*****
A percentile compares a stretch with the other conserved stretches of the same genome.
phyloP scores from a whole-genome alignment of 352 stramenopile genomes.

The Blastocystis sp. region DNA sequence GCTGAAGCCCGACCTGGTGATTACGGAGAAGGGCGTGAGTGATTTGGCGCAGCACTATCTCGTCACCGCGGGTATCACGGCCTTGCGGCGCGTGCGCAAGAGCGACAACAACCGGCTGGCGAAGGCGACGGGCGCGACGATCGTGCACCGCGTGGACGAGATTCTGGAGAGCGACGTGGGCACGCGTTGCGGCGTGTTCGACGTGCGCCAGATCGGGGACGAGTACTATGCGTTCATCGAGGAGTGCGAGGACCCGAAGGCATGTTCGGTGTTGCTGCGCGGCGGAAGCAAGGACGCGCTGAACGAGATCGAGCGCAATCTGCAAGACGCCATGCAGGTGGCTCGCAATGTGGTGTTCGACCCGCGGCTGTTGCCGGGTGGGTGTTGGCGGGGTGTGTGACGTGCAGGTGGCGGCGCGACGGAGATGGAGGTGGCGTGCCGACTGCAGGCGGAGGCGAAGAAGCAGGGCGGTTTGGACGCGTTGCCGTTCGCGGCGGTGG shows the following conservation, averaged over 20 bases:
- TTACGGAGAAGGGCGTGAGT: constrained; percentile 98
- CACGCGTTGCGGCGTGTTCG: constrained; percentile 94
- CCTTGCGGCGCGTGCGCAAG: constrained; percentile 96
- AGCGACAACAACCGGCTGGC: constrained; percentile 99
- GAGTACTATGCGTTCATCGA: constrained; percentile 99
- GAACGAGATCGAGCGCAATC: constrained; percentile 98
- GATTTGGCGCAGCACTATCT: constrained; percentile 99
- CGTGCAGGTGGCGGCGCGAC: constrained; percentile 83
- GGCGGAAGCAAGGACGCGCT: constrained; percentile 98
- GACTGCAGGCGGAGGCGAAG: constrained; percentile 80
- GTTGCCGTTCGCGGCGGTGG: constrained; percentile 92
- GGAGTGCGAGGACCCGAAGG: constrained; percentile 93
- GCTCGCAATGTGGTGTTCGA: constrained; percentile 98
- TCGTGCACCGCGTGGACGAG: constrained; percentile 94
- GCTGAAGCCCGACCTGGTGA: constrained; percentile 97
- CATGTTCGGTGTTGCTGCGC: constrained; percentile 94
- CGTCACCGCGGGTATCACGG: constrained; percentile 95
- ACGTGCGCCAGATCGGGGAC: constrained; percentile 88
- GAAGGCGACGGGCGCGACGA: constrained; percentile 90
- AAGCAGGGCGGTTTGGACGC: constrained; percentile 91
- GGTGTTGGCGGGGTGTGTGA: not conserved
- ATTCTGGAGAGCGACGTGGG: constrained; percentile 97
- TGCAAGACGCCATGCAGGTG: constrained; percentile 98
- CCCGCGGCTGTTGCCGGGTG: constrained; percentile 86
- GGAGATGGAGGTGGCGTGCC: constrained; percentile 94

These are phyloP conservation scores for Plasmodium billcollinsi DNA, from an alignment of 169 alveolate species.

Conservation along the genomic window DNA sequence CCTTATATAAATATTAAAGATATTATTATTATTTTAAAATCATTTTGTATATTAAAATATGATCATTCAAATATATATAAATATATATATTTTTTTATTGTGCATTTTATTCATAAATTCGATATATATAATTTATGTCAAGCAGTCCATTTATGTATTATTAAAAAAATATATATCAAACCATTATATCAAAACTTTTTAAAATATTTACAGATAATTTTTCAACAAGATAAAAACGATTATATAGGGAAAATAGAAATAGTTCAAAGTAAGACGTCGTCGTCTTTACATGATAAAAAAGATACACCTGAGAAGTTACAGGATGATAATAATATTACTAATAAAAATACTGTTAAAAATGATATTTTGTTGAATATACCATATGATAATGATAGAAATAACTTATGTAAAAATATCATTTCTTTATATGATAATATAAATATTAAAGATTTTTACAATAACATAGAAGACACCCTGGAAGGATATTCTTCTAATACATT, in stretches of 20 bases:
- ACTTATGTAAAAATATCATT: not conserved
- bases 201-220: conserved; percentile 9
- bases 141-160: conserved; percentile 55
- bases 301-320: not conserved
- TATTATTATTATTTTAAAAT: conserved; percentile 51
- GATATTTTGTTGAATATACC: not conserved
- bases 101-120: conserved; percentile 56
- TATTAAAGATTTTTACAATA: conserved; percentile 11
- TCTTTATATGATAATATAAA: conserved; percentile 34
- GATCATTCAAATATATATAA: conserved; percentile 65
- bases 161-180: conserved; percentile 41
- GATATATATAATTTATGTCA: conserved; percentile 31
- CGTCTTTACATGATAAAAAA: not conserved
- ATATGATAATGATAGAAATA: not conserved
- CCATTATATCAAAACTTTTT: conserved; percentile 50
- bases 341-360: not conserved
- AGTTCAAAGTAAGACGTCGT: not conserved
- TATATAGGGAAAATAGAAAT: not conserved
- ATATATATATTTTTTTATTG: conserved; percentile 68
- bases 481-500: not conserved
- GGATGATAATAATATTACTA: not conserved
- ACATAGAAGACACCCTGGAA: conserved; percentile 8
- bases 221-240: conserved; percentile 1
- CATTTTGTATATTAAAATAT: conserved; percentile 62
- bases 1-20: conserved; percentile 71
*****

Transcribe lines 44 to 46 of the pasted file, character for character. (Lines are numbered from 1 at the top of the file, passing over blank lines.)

- ATATGATAATGATAGAAATA: not conserved
- CCATTATATCAAAACTTTTT: conserved; percentile 50
- bases 341-360: not conserved